*752Recusal is governed by § 16-11-3(C)(1)(a), N.M.S.A.1953 (Repl. Vol. 4, 1975 Supp.) of the Code of Judicial Conduct. It reads as follows:

(1) A judge should disqualify himself in a proceeding in which his impartiality might reasonably be questioned, including but not limited to instances where:
(a) he has a personal bias or prejudice concerning a party or personal knowledge of disputed evidentiary facts concerning the proceeding;

Recusal rests within the discretion of the trial judge. If a district judge seeks a recusal, the judge need not state the reasons why personal bias and prejudice exists. He/she may have personal reasons. But these reasons must be valid. Doe v. State, 91 N.M. 51, 570 P.2d 589 (1977). Furthermore, when the recusal is challenged, and the challenge is denied, a district judge has a duty to state in the order of denial that he has valid reasons for recusing himself. To remain mute constitutes an abuse of discretion; to refuse to hear the case without a compelling reason constitutes a neglect of duty.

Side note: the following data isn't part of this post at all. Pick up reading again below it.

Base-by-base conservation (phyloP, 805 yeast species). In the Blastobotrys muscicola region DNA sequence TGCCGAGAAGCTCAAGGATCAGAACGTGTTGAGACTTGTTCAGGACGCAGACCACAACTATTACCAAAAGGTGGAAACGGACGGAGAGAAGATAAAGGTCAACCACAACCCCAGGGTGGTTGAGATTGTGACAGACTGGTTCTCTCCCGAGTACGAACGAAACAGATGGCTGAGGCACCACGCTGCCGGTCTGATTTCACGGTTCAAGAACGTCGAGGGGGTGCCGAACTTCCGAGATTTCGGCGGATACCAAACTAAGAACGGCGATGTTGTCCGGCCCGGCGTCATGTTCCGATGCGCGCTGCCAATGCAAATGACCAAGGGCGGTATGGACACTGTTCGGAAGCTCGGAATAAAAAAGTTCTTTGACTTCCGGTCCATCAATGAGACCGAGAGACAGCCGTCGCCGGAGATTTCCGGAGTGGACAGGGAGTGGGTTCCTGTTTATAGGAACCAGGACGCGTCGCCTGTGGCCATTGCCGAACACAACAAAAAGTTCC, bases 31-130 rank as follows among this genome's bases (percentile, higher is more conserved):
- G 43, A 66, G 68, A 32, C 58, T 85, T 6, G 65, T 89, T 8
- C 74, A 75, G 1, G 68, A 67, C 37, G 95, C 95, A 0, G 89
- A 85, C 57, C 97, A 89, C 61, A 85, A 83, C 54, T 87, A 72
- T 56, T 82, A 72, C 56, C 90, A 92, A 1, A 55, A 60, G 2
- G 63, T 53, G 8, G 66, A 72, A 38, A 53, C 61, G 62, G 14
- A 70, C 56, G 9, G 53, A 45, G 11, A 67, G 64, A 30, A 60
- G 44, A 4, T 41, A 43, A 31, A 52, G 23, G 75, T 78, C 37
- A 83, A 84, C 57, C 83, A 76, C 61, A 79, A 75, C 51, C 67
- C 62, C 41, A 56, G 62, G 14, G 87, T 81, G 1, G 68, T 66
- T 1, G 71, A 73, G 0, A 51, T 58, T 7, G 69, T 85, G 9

In the trial of cases, recusal and disqualification of district judges is a subject of vital importance in the administration of justice. If they are not disqualified, they have a duty to sit. To introduce this subject matter, we borrow the words quoted in the landmark case of Benedict v. Seiberling, 17 F.2d 831, 840 (D.C.Ohio, 1926):

“Quite true it is that the judge has no concern in presiding on the trial of any particular case, and no litigant has any right to have a particular judge try his case; but every litigant under the Constitution and laws has the right to insist that his case be tried by the regular judge, if he is holding the court, unless he is shown to be disqualified, and it is essential to the orderly administration of justice and the integrity of the Constitution that judges appointed under it to administer its judicial power shall not be wrongfully driven from the judgment seats in any case. * * * ”